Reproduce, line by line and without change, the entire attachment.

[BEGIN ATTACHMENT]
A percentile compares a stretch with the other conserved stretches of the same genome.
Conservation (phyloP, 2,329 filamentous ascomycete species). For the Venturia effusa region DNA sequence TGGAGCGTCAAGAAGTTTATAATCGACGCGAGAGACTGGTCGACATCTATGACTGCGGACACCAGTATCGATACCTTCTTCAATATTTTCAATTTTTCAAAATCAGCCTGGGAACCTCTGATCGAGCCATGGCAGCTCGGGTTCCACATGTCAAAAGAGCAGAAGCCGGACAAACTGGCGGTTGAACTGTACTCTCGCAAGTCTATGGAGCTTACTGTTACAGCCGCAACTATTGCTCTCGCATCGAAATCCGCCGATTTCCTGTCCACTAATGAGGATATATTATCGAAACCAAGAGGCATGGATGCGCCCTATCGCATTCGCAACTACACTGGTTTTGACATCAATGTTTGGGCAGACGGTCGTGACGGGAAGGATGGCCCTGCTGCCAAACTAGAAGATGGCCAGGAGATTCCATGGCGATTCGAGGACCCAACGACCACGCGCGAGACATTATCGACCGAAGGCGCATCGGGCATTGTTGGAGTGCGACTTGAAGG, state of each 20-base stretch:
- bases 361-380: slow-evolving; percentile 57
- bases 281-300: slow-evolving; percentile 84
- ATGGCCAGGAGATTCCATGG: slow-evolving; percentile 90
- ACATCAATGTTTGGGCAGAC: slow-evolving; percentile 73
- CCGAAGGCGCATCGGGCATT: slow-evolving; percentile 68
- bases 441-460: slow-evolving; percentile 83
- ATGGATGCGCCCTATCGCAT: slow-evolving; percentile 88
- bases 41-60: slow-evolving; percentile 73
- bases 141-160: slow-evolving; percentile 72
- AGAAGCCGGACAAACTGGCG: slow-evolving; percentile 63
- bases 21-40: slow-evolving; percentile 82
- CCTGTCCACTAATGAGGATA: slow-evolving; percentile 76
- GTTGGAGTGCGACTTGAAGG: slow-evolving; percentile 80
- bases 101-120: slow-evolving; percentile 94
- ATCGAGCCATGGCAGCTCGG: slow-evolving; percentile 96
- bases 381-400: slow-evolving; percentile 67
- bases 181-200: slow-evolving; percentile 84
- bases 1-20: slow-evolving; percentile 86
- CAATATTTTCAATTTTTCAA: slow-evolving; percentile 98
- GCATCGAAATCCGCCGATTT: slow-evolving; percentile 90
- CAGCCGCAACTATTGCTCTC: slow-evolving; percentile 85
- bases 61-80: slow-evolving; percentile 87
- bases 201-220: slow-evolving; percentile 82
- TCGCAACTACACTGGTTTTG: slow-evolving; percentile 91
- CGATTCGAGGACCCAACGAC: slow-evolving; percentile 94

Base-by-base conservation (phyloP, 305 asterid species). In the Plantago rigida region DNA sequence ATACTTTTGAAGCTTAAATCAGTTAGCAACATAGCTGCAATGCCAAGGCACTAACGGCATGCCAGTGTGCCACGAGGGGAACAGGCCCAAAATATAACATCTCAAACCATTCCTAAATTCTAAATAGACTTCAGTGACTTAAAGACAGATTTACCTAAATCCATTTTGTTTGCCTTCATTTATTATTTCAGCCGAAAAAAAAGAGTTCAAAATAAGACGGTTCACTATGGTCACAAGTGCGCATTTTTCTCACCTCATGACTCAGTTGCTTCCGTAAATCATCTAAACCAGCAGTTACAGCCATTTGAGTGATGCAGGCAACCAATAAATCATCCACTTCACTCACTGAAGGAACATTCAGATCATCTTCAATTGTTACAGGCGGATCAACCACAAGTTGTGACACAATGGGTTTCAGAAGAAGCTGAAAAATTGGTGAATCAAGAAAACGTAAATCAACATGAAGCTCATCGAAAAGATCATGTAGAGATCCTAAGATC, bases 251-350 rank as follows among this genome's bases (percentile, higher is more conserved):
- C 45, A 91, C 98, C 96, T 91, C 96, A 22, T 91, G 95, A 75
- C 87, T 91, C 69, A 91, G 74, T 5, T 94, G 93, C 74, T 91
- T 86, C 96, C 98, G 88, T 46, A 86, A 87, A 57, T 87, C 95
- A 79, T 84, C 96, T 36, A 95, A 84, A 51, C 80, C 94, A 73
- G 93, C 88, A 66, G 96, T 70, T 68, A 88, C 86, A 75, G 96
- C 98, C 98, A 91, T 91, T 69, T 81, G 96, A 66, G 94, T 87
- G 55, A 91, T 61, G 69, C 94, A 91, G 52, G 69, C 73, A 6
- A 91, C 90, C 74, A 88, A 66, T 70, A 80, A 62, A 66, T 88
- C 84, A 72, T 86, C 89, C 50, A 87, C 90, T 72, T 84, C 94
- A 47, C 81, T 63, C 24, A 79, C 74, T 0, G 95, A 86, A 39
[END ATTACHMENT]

A percentile compares a stretch with the other conserved stretches of the same genome.
Conservation (phyloP, 2,329 filamentous ascomycete species). For the Venturia effusa region DNA sequence TGGAGCGTCAAGAAGTTTATAATCGACGCGAGAGACTGGTCGACATCTATGACTGCGGACACCAGTATCGATACCTTCTTCAATATTTTCAATTTTTCAAAATCAGCCTGGGAACCTCTGATCGAGCCATGGCAGCTCGGGTTCCACATGTCAAAAGAGCAGAAGCCGGACAAACTGGCGGTTGAACTGTACTCTCGCAAGTCTATGGAGCTTACTGTTACAGCCGCAACTATTGCTCTCGCATCGAAATCCGCCGATTTCCTGTCCACTAATGAGGATATATTATCGAAACCAAGAGGCATGGATGCGCCCTATCGCATTCGCAACTACACTGGTTTTGACATCAATGTTTGGGCAGACGGTCGTGACGGGAAGGATGGCCCTGCTGCCAAACTAGAAGATGGCCAGGAGATTCCATGGCGATTCGAGGACCCAACGACCACGCGCGAGACATTATCGACCGAAGGCGCATCGGGCATTGTTGGAGTGCGACTTGAAGG, state of each 20-base stretch:
- bases 361-380: slow-evolving; percentile 57
- bases 281-300: slow-evolving; percentile 84
- ATGGCCAGGAGATTCCATGG: slow-evolving; percentile 90
- ACATCAATGTTTGGGCAGAC: slow-evolving; percentile 73
- CCGAAGGCGCATCGGGCATT: slow-evolving; percentile 68
- bases 441-460: slow-evolving; percentile 83
- ATGGATGCGCCCTATCGCAT: slow-evolving; percentile 88
- bases 41-60: slow-evolving; percentile 73
- bases 141-160: slow-evolving; percentile 72
- AGAAGCCGGACAAACTGGCG: slow-evolving; percentile 63
- bases 21-40: slow-evolving; percentile 82
- CCTGTCCACTAATGAGGATA: slow-evolving; percentile 76
- GTTGGAGTGCGACTTGAAGG: slow-evolving; percentile 80
- bases 101-120: slow-evolving; percentile 94
- ATCGAGCCATGGCAGCTCGG: slow-evolving; percentile 96
- bases 381-400: slow-evolving; percentile 67
- bases 181-200: slow-evolving; percentile 84
- bases 1-20: slow-evolving; percentile 86
- CAATATTTTCAATTTTTCAA: slow-evolving; percentile 98
- GCATCGAAATCCGCCGATTT: slow-evolving; percentile 90
- CAGCCGCAACTATTGCTCTC: slow-evolving; percentile 85
- bases 61-80: slow-evolving; percentile 87
- bases 201-220: slow-evolving; percentile 82
- TCGCAACTACACTGGTTTTG: slow-evolving; percentile 91
- CGATTCGAGGACCCAACGAC: slow-evolving; percentile 94

Base-by-base conservation (phyloP, 305 asterid species). In the Plantago rigida region DNA sequence ATACTTTTGAAGCTTAAATCAGTTAGCAACATAGCTGCAATGCCAAGGCACTAACGGCATGCCAGTGTGCCACGAGGGGAACAGGCCCAAAATATAACATCTCAAACCATTCCTAAATTCTAAATAGACTTCAGTGACTTAAAGACAGATTTACCTAAATCCATTTTGTTTGCCTTCATTTATTATTTCAGCCGAAAAAAAAGAGTTCAAAATAAGACGGTTCACTATGGTCACAAGTGCGCATTTTTCTCACCTCATGACTCAGTTGCTTCCGTAAATCATCTAAACCAGCAGTTACAGCCATTTGAGTGATGCAGGCAACCAATAAATCATCCACTTCACTCACTGAAGGAACATTCAGATCATCTTCAATTGTTACAGGCGGATCAACCACAAGTTGTGACACAATGGGTTTCAGAAGAAGCTGAAAAATTGGTGAATCAAGAAAACGTAAATCAACATGAAGCTCATCGAAAAGATCATGTAGAGATCCTAAGATC, bases 251-350 rank as follows among this genome's bases (percentile, higher is more conserved):
- C 45, A 91, C 98, C 96, T 91, C 96, A 22, T 91, G 95, A 75
- C 87, T 91, C 69, A 91, G 74, T 5, T 94, G 93, C 74, T 91
- T 86, C 96, C 98, G 88, T 46, A 86, A 87, A 57, T 87, C 95
- A 79, T 84, C 96, T 36, A 95, A 84, A 51, C 80, C 94, A 73
- G 93, C 88, A 66, G 96, T 70, T 68, A 88, C 86, A 75, G 96
- C 98, C 98, A 91, T 91, T 69, T 81, G 96, A 66, G 94, T 87
- G 55, A 91, T 61, G 69, C 94, A 91, G 52, G 69, C 73, A 6
- A 91, C 90, C 74, A 88, A 66, T 70, A 80, A 62, A 66, T 88
- C 84, A 72, T 86, C 89, C 50, A 87, C 90, T 72, T 84, C 94
- A 47, C 81, T 63, C 24, A 79, C 74, T 0, G 95, A 86, A 39